After this childhood introduction to fly fishing, Nancy abandoned the sport until she met her future husband. He had been given a fly rod and wasn't sure what to do with it. Since Nancy knew how to flyfish, the two went fishing. In the early '90s, she began working with the Orvis New York store, where she served as a freshwater advisor and helped Orvis develop the women's market in the Manhattan area. She founded Julianna's Anglers, a New York City based women's flyfishing club in 1995.
Presently, Nancy teaches salt and freshwater flyfishing to men and women, gives flyfishing demonstrations and hopes to start a women's saltwater flyfishing club in the Florida Keys. Nancy finds that flyfishers with experience in freshwater flyfishing find it easier to handle the gear when making the transition to saltwater flyfishing.
While Nancy enjoys fishing for both tarpon and trout, her favorite fish to date was a 95 pound pacific sailfish that took her an hour to reel in. Nancy compares fishing for a fish of this size to breaking in a horse. She notes, "You can sense the spirit of a trophy fish. If you can break the fish's spirit, then you can land it more quickly." With strength and finesse needed to reel in this large a species, Nancy considers fighting trophy saltwater fish to be the X-treme sport for saltwater flyfishers.
Capt. Sarah Gardner, Flat Out Flyfishing and Light Tackle Charters, Nags Head, NC.
As a child, Sarah would go baitrodding using cans of corn and worms. She became attracted to flyfishing after she had been flying birds of prey for several years. Like falconry, fly fishing requires skill, thought, and a complete understanding of the environment. At first Sara instructed other flyfishers and tried her hand at outdoor writing. After moving to Nags Head, North Carolina, she hooked up with guide, who is now her husband, and obtained her captain's license.
Capt. Gardner guides out of Oregon Inlet for most of the year. From October to November, she trailers her boat 100 miles south to Harkers Island for the false albacore season. She describes this experience as down and dirty fishing, where six guides sleep in a shack with one shower. For Sarah, false albacore represent the epitome of everything she wants in a saltwater fish - a blast to cast towards, a handful to fight, and a beautiful fish all around. She ties all her own flies with variations to match the baitfish that inhabit Oregon Inlet.
As Capt. Gardner notes, often people come down unprepared. She feels there's a need for her to get her clients up to speed, so they can have an enjoyable day fishing the Outer Banks of North Carolina. At times she can hear folks on other boats whisper "there's the women I've heard about," Capt. Gardner finds that most saltwater flyfishers are very accepting of a woman guide. As she states, "I let my actions speak for myself. I just speak softly and cast a big stick."
Lori-Ann Murphy, Reel Women Outfitters ®, Victor, Idaho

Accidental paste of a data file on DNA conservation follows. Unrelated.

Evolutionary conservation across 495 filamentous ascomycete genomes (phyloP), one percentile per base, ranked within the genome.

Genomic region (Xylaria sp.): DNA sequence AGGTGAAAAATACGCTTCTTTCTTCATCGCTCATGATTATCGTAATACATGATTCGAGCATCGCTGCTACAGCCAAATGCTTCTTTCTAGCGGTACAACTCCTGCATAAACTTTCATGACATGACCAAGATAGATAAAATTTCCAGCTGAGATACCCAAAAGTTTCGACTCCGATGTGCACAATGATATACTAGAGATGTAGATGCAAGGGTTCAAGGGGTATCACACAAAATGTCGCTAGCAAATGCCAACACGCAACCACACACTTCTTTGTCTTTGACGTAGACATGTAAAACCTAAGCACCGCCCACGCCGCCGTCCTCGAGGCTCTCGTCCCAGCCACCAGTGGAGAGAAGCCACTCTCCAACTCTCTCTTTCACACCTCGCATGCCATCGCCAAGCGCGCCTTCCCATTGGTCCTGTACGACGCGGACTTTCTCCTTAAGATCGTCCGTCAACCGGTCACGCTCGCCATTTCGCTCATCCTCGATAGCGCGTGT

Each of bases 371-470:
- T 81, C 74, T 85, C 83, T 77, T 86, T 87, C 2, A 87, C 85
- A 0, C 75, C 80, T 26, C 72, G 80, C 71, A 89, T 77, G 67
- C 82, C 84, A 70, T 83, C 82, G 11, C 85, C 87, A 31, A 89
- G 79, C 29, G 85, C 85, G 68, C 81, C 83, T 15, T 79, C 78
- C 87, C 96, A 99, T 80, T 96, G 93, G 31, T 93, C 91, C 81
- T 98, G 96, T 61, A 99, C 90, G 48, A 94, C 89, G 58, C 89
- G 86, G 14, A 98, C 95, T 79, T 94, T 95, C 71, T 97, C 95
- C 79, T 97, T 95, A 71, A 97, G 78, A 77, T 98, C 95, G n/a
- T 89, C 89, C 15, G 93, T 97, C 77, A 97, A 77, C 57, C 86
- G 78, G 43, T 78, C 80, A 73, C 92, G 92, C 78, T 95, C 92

As a child, Lori-Ann spent summers in Sierra Mountains of California fishing for trout using worms, cheese and marshmallows. After a hiatus from fishing during her teens, she began fishing for steelhead in her early 20s, while living in Seattle and working as a nurse. In 1989, she moved to Victor, Idaho to become Director of Public Health and started guiding in Montana and Colorado. While trout tug at her heart, Lori-Ann remains haunted by tarpon. Even though she's had a 28 giant tarpon on her line, Lori has yet to one of these majestic beauties.
After working as the fly casting instructor on the movie The River Wild in 1993, Lori-Ann quit her nursing career and founded Reel Women Outfitters ® in 1994. As an Orvis endorsed guide, she sponsors programs for women anglers in fishing spots throughout the world for both fresh and saltwater flyfishing. While Lori offers casting instruction and clinics during Reel Women trips, she relies on local guides when fishing saltwater destinations, such as Sarasota, Naples, Vero Beach, Belize, Bahamas, Cancun, and other tropical destinations.
Also, Reel Women Outfitters ® sponsors professional guide schools for women flyfishers. Each school session attracts 15 to 20 women rang per ranging in age from 20 to 70. Lori-Ann estimates that a quarter of the attendees want to be a professional flyfishing guide and the remaining students want to increase their skills.
When Lori-Ann began flyfishing, she felt everyone had their eyes on her. She recalls one incident about 5 years ago when she was rowing a couple down the Snake River. She came across an old timer sitting in a little camp chair who was fishing by the bank using minnows. He looked up and said, "Well I'll be damned. I've seen it all - girl guide." Now, Lori-Ann seldom gets stares except when she's guiding a group of women to a far-flung destination.
Capt. Merrily Dunn
1912-29th Ave. W.
Brandenton, FL 34205-5249
Capt. Lynne Heyer
Cross Rip Outfitters, Ltd.
24 Easy Street
Nantucket, MA 02554
Capt. Sarah Gardner
Flat Out Flyfishing and Light Tackle Charters
P. O. Box 387
Nags Head, NC 27959
Reel Women Outfitters ®, Inc.
P. O. Box 289
Victor, Idaho 33455
31 Pumpkin Cay Road #A
Key Largo, FL 33037